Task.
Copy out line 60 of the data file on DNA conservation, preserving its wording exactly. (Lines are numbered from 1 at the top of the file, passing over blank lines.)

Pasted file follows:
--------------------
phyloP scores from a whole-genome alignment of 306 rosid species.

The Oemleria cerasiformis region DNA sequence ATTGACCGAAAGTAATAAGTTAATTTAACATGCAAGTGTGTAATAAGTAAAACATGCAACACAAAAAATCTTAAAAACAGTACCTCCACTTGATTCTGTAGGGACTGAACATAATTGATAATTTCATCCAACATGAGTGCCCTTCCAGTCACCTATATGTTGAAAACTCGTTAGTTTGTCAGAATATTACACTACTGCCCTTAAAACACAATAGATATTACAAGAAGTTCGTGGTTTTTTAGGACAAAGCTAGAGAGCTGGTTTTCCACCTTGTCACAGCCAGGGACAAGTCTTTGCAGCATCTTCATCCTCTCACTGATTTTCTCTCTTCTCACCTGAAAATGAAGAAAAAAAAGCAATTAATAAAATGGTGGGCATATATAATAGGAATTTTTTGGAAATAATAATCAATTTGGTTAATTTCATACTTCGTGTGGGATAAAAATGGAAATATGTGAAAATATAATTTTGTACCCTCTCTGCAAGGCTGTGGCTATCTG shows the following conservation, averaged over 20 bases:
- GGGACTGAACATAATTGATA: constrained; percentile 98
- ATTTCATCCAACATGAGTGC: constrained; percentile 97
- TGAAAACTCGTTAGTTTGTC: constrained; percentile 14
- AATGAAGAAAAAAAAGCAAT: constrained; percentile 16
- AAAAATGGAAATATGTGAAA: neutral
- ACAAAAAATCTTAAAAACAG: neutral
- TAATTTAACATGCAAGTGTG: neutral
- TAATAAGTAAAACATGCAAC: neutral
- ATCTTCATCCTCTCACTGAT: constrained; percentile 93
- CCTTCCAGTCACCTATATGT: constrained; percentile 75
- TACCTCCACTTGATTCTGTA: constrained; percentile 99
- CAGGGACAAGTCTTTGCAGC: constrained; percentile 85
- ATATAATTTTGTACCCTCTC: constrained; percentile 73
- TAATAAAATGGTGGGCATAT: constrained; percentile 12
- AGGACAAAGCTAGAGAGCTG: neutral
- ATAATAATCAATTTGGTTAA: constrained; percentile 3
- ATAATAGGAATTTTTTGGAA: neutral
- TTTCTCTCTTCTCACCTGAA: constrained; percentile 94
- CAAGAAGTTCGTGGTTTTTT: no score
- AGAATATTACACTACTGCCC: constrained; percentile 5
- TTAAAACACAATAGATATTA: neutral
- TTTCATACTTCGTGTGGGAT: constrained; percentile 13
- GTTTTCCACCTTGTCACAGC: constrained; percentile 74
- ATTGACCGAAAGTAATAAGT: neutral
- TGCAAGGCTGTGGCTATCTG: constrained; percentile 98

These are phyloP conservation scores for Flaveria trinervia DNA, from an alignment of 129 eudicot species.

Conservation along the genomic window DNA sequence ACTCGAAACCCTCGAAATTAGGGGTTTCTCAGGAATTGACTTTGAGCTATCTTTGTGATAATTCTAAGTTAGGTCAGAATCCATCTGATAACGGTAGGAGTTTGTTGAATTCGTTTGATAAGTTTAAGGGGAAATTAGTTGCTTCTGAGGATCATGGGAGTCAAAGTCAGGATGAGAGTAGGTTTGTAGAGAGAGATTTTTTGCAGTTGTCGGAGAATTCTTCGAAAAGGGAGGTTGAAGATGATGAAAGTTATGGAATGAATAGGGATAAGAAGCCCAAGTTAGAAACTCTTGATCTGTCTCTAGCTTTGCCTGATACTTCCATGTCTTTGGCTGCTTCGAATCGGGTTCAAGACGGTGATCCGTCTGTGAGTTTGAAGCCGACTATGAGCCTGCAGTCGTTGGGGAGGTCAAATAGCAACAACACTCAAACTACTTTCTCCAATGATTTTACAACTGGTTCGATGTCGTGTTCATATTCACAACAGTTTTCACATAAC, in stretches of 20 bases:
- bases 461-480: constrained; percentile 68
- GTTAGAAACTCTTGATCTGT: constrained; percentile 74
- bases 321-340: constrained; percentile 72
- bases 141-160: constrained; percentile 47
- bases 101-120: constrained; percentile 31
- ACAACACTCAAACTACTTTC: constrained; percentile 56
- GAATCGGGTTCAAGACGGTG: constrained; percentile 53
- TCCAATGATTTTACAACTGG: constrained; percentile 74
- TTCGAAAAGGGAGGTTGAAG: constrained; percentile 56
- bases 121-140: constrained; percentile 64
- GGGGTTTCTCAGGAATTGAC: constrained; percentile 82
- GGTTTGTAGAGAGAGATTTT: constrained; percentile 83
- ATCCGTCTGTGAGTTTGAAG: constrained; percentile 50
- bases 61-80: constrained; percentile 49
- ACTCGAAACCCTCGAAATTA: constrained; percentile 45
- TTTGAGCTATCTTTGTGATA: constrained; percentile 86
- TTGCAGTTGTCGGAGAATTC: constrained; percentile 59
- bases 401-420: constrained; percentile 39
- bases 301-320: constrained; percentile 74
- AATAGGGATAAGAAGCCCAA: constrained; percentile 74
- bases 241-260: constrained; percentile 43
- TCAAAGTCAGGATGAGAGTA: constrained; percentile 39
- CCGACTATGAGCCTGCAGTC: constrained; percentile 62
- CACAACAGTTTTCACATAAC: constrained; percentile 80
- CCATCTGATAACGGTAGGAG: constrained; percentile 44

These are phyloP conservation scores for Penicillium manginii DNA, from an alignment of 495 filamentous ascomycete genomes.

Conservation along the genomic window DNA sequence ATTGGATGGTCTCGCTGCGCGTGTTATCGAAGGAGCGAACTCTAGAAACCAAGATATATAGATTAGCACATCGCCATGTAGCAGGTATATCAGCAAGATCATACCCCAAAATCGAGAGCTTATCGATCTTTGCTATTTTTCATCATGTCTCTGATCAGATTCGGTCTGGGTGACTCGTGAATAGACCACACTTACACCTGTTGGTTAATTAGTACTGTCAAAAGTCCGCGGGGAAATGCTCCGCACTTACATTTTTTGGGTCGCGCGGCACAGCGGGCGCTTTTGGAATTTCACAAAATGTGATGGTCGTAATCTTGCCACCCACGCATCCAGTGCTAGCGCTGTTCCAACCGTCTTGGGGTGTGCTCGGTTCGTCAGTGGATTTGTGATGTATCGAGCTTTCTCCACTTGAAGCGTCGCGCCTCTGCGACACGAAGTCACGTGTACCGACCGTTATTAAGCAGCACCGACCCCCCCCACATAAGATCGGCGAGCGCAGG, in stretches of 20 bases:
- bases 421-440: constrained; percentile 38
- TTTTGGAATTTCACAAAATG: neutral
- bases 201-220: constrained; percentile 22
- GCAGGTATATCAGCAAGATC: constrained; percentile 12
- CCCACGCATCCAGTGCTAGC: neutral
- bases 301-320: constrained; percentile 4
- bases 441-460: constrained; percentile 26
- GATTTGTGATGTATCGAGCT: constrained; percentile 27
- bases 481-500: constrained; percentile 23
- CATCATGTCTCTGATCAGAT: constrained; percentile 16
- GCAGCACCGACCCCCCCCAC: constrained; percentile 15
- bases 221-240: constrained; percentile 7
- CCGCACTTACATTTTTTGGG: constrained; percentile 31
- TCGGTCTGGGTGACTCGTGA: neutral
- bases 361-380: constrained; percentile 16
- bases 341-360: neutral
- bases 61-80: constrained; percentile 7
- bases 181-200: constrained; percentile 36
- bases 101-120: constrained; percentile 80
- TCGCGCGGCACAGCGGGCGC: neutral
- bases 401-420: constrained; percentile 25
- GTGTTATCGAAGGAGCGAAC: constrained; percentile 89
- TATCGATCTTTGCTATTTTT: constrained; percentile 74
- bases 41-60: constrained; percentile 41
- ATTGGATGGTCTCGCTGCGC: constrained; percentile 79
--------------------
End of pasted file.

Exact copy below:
- GCAGGTATATCAGCAAGATC: constrained; percentile 12